Re: Thanx for the explanation
- Dear Frank, One of the other members of this list has just recently
suggested to me that he has found the best explanation of Tesla's wireless
energy system in a reprint of several of Hugo Gernsback's "Electrical
Experimenter" magazines entitled, as I recall, "Strange Stories from the
Electrical Experimenter - 1917 - 1919" available from Lindsay Publications
for $6.95. I am sending off for a copy. I believe their e-mail address
is: lindsay@... I got this post from them on how to order:
>You can order one of four ways:
1 You can mail a check, money order, Master Card number, or Visa number to
the following address Lindsay Publications PO Box 538 Bradley IL 60915.
2 You can fax in an order to (815)935-5477.
3 You can call in an order to (815)935-5353 during normal business hours.
4.You can email your charge card number to us. (this method is not as
secure as the other three.).
You can request a catalog be sent with your order that contains a price
Frank A. Jur wrote:
> From: "Frank A. Jur" <" jur"@...>
> Thanx Wallace for the explanation. I guess I'll have to dig out my old
> dusty transmission line theory books again to review the theory and
> The trouble I see is that lightning as a natural phenomenon is not
> concentrated at node points spatially on the earth. There are lightning
> regions, but there is no consistancy in perioodicity nor spatial
> location. (Of course lightning was not my strong suit, and I may be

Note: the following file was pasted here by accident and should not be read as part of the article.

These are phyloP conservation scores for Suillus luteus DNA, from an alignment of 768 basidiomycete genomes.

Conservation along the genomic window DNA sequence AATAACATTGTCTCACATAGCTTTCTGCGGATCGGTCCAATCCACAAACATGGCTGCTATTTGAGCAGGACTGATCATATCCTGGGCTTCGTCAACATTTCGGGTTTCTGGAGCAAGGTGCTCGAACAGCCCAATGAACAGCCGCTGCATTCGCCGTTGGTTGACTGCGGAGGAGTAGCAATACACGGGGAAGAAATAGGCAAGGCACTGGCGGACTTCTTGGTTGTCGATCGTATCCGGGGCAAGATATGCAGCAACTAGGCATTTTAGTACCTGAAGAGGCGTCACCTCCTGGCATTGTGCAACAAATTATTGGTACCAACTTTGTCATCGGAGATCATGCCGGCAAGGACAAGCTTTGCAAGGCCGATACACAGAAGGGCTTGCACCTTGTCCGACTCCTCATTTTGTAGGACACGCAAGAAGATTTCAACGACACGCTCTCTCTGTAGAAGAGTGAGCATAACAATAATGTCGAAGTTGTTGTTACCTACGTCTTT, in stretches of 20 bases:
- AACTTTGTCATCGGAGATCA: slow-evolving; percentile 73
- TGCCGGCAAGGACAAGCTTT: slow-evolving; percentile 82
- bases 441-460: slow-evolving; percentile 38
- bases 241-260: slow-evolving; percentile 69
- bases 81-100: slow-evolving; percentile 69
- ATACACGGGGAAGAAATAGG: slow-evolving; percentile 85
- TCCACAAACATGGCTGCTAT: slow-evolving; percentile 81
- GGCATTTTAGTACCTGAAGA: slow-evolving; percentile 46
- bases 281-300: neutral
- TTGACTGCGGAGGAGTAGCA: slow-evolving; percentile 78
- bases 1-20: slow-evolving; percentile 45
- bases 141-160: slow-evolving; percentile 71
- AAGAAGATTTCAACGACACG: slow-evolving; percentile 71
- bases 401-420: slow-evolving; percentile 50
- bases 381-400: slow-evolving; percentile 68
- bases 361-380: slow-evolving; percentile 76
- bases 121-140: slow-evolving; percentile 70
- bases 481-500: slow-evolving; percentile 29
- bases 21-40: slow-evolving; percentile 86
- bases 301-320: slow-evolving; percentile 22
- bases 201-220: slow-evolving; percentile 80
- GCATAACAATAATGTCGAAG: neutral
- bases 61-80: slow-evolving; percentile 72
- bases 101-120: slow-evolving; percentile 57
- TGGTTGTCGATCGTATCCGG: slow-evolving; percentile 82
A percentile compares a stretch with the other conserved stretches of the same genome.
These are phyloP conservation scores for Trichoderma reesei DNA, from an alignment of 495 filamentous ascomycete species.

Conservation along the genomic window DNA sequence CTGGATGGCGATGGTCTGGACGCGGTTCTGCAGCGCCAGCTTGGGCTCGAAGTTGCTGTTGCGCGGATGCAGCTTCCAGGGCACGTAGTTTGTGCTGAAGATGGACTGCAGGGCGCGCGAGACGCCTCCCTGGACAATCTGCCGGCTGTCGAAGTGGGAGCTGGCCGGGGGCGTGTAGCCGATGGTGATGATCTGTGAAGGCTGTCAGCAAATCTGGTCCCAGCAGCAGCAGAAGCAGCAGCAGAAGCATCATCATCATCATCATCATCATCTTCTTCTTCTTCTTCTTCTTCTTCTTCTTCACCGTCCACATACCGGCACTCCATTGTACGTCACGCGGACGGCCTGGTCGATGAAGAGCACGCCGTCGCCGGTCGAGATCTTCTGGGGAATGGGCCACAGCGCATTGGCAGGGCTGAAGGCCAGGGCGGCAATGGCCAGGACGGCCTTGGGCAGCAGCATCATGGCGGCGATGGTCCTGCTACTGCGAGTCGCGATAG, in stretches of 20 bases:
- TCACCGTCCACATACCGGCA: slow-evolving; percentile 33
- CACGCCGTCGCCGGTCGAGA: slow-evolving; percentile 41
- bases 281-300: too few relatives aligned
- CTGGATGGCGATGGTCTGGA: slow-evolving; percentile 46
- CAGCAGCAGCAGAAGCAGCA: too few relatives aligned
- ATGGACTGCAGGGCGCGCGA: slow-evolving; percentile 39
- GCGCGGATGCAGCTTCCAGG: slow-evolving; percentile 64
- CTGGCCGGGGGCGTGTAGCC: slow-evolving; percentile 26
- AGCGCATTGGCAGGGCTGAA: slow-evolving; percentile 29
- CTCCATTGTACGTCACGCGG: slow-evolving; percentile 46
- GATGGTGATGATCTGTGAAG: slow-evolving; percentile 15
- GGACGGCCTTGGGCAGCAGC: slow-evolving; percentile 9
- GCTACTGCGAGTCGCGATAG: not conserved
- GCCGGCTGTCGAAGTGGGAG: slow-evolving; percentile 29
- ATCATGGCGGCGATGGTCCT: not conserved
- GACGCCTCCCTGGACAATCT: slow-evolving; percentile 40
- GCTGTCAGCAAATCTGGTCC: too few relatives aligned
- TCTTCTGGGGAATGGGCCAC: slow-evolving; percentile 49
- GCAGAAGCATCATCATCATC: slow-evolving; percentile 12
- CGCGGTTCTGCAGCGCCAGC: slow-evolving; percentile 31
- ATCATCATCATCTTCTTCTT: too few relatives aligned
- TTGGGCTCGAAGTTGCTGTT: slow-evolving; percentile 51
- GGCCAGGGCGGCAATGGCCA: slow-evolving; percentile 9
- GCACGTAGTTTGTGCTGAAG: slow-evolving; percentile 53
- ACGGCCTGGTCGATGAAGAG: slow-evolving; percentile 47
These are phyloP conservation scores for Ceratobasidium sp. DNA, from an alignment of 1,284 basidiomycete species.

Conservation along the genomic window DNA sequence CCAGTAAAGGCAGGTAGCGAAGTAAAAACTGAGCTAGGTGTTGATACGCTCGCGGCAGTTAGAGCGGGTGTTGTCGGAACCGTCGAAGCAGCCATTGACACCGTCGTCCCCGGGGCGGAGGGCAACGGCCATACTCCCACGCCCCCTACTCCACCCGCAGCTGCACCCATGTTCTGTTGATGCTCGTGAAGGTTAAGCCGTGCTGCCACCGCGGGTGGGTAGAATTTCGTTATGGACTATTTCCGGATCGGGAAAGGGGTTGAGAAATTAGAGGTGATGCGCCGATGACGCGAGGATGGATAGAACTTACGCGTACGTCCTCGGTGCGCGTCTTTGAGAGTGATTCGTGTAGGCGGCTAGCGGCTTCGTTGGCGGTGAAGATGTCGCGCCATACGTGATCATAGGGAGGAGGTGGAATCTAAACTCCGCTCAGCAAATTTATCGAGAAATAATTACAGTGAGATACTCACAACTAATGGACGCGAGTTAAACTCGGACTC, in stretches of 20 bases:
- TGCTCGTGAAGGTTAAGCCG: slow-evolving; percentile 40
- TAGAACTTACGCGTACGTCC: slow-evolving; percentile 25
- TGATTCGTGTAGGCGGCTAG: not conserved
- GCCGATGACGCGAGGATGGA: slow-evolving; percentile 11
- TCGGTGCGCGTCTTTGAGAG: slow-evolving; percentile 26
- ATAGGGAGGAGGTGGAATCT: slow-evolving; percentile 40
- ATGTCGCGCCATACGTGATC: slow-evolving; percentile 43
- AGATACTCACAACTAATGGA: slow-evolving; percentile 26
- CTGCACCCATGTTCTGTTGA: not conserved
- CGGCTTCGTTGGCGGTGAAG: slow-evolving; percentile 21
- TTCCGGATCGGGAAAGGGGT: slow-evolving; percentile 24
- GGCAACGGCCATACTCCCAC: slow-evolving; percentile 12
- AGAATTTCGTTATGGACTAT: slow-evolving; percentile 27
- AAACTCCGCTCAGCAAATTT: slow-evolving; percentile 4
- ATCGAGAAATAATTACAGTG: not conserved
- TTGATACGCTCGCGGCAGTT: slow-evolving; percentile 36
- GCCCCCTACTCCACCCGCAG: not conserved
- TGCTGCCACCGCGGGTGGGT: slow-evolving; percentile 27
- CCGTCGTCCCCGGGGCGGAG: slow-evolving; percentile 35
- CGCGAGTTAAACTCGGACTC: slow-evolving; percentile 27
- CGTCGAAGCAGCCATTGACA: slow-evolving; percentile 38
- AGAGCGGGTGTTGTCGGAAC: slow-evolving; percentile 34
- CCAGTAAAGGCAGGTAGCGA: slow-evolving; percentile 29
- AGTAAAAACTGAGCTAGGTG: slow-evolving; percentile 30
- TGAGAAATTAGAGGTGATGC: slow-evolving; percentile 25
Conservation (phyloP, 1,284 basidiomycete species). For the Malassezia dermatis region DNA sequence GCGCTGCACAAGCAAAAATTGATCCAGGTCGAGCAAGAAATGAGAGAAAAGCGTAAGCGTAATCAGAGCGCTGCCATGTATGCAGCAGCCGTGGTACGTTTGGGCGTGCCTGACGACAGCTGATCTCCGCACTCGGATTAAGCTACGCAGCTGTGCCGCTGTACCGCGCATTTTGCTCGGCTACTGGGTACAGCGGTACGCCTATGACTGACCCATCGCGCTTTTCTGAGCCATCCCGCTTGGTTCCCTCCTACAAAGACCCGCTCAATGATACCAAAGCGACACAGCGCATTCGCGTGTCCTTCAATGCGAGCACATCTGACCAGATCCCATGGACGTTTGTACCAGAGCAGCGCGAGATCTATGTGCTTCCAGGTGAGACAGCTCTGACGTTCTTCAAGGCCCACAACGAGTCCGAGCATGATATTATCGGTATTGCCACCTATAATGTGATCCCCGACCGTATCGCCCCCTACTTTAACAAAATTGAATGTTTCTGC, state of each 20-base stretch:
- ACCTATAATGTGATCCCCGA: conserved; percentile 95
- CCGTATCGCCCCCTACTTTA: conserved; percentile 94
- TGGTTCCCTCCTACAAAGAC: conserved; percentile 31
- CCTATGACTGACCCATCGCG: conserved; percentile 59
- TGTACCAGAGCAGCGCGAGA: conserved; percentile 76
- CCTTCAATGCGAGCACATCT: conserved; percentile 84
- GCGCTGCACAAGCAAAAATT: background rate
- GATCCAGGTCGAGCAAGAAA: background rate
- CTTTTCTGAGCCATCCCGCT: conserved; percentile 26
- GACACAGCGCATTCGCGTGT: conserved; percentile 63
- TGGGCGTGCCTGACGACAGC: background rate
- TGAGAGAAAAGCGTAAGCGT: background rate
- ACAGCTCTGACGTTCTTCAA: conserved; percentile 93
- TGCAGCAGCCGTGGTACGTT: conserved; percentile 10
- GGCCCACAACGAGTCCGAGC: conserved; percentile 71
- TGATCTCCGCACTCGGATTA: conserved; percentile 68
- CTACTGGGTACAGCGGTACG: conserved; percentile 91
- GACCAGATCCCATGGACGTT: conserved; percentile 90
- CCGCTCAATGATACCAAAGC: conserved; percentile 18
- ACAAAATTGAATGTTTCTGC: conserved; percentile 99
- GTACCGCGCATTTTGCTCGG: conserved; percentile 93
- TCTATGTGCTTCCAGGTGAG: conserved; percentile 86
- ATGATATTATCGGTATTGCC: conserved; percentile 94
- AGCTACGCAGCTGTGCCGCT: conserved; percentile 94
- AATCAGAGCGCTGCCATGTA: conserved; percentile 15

> wrong on the spatial distribution of it.)
> Now Tesla was big on resonant frequencies. I guess he even predicted
> that a series of well placed and timed explosive charges around the
> world would actually split the earth apart. To come up with a closed
> form mathematical solution to that even making simplifying assumptions
> as to the uniformity of the earth's composition would be a bear.
> To accomplish his "free energy" idea then would require generators
> placed at appropriate node points and receiving their power from
> somewhere, and the whole network being appropriately synchronized to set
> up the appropriate standing waves and accomplish what he had in mind.
> Certainly there is enough energy being generated from even just
> lightning alone around the world to supply all the power needs of the
> earth, but to channel it in this fashion would be a tremendous
> engineering challange.
> The more I dig into this guy, the more I appreciate his genius. His
> legacy goes far beyond the practical inventions he left behind, and
> which, incidently, made Westinghouse into a great electrical company
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